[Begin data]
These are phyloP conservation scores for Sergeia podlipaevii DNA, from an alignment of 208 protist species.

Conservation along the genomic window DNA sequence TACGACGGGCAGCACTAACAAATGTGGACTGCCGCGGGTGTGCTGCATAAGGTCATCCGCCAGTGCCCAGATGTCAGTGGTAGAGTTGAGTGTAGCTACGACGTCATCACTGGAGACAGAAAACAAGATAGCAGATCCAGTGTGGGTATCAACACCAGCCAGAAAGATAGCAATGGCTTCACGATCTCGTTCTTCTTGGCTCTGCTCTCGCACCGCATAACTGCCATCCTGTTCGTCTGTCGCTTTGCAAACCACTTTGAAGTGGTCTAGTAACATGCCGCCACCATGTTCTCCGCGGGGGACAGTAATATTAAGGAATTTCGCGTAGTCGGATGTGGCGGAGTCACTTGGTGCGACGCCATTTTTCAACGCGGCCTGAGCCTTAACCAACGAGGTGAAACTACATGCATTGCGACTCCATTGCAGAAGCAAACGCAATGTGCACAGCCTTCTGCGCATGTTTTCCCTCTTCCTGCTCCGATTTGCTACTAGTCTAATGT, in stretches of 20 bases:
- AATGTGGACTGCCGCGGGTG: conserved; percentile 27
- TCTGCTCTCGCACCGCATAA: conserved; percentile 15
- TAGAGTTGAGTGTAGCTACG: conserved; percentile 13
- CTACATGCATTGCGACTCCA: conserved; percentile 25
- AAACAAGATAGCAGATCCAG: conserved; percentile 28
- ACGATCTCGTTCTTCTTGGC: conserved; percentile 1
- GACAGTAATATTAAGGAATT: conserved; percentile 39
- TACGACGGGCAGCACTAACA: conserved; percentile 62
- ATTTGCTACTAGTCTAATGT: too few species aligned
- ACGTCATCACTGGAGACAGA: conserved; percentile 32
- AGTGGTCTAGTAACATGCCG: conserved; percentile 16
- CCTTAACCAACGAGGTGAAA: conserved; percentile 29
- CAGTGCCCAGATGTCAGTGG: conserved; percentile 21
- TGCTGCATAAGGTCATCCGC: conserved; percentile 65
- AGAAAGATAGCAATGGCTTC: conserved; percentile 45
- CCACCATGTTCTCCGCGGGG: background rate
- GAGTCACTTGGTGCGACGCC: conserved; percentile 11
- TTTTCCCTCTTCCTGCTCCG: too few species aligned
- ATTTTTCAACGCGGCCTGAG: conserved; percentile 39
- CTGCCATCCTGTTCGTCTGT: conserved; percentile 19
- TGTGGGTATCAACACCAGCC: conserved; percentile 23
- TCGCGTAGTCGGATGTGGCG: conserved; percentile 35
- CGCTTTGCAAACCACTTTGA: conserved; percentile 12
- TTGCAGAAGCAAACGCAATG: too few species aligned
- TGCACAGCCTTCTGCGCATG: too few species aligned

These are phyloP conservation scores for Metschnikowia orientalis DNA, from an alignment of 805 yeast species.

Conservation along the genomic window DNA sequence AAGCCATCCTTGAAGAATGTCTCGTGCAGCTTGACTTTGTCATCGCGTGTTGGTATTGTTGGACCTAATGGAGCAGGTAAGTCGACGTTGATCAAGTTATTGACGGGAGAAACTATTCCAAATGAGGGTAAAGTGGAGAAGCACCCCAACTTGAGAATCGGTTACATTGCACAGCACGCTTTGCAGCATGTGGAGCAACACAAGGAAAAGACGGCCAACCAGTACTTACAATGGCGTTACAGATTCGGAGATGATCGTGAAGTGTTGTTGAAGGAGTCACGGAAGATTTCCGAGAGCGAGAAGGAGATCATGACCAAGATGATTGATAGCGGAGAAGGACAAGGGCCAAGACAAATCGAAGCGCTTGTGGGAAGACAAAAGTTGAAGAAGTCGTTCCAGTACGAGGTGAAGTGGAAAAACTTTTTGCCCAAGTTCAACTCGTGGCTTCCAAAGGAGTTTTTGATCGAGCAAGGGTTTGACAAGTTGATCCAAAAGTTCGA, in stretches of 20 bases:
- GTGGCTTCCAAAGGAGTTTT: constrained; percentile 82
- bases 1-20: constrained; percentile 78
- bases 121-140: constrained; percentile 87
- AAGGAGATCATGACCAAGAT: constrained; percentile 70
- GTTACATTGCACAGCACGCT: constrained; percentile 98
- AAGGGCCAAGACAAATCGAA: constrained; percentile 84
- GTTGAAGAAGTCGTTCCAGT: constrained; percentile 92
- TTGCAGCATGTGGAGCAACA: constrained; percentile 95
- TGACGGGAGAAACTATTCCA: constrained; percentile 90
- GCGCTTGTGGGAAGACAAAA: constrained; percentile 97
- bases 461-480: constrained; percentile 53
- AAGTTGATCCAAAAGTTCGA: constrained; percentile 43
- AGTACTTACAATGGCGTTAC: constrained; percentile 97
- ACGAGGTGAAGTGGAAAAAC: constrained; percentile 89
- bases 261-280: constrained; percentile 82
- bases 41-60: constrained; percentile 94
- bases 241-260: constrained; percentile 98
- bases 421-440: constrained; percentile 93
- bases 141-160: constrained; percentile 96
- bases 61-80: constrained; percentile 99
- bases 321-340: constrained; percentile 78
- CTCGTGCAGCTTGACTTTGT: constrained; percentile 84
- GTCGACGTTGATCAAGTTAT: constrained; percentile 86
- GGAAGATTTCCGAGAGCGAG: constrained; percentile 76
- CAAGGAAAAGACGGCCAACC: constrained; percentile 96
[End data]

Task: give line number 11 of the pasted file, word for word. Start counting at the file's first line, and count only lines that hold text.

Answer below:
- ATTTGCTACTAGTCTAATGT: too few species aligned